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How We Move Parents' Guide 

Welcome to Book 1 of the Young Athletic Movement Series. Young Athletic Movement is a media company that aims to inspire young people to lead a more healthy and active lifestyle by instilling good, subconscious movement habits in them as toddlers. Our books focus on helping young people understand how humans move, the importance of movement, and how proper movement can lead to better living. These books are designed to be fun, informative, and engaging, in order to impact toddlers aged 2-6 years old. We believe that by teaching kids about proper movement in a fun way while they are very young it will translate into good habits as teens and adults. We want to be  an important component in the Movement cultural revolution. Kids will naturally become stronger, more flexible and more agile as a result of acquiring good movement habits.

This parents' guide is geared towards showing the facilitator of the “How We Move” book more details as to how to effectively use the book to improve the movement habits of the listeners. WHEN (the time of day and circumstances) you read the book to the listener is as important as proper instruction to the young listener while reading it. To develop proper habits requires repetition of movements starting with specific cues (both physical and emotional) and ending with a reward that’s also physical and emotional (like a hug and praise) to imprint these habits in the subconscious. These habits will in turn be the foundation for the learning of more advanced movements as the child develops. Above all, please remember this book is meant to be fun so smile, laugh and be positive. Your emotions while reading dictates how the young learner will view these lessons for the rest of their lives.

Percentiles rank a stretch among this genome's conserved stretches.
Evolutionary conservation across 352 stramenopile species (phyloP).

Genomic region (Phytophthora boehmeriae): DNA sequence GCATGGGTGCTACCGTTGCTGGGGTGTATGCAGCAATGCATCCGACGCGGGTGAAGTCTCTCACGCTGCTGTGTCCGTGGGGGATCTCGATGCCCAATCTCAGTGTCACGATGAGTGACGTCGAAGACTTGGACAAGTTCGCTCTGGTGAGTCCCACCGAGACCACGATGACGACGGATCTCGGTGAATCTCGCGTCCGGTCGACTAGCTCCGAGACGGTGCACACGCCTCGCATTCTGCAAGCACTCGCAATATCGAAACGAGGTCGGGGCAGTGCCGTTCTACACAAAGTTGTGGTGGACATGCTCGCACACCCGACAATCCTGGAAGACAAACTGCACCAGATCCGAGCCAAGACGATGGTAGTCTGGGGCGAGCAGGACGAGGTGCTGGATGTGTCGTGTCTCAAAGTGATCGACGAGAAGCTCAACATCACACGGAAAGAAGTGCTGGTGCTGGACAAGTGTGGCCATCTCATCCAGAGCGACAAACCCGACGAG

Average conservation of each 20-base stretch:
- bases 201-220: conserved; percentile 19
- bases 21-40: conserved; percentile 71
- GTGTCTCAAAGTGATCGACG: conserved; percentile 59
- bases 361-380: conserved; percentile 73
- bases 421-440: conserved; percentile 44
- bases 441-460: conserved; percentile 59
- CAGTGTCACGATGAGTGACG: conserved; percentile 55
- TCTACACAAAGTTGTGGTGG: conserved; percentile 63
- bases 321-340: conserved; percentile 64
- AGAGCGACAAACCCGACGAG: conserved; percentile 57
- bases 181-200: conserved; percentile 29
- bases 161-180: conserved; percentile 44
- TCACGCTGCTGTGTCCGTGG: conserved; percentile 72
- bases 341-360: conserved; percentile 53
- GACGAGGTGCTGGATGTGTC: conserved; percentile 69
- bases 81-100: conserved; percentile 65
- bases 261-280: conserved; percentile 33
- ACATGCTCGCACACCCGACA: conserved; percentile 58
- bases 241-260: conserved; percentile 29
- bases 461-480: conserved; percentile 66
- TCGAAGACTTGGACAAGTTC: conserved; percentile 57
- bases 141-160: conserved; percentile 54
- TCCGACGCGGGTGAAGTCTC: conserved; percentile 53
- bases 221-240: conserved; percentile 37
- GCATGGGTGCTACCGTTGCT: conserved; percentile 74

Let’s begin. First off, whenever this book is read try to ensure that these three prerequisites are met:

  1. There is good nutritional food and drink on hand.

  2. There is a chair or flat surface the proper height close at hand for the child to sit on (proper height would be between  just under the knee height of the child or three inches lower).

  3. There is enough room for the child  to take five proper strides.

 

When to read it. Pick a time to read this book and do the activities several times a week preferably during the day as a snack time activity or before bed as a snack time activity.

What about practicing breathing for a few minutes while: sitting at dinner, doing homework, standing in line,riding in the car or before bed.Go for walks with the child while practicing breathing and walking.

We recommend a course of a minimum of 90 days of use to see improvements in the young person's movement and to properly imprint the concepts as habits. After imprinting we recommend reading at least once a week for another 90 days as reinforcement or whenever the child asks. Remember to reward the child with praise healthy snacks, this helps the imprinting process. Practice the techniques in this companion guide yourself as young minds imitate closely what they observe daily. Vary the foods and activities: talking about the differences in them to the young listeners. Observe the child during normal activities and look for progress.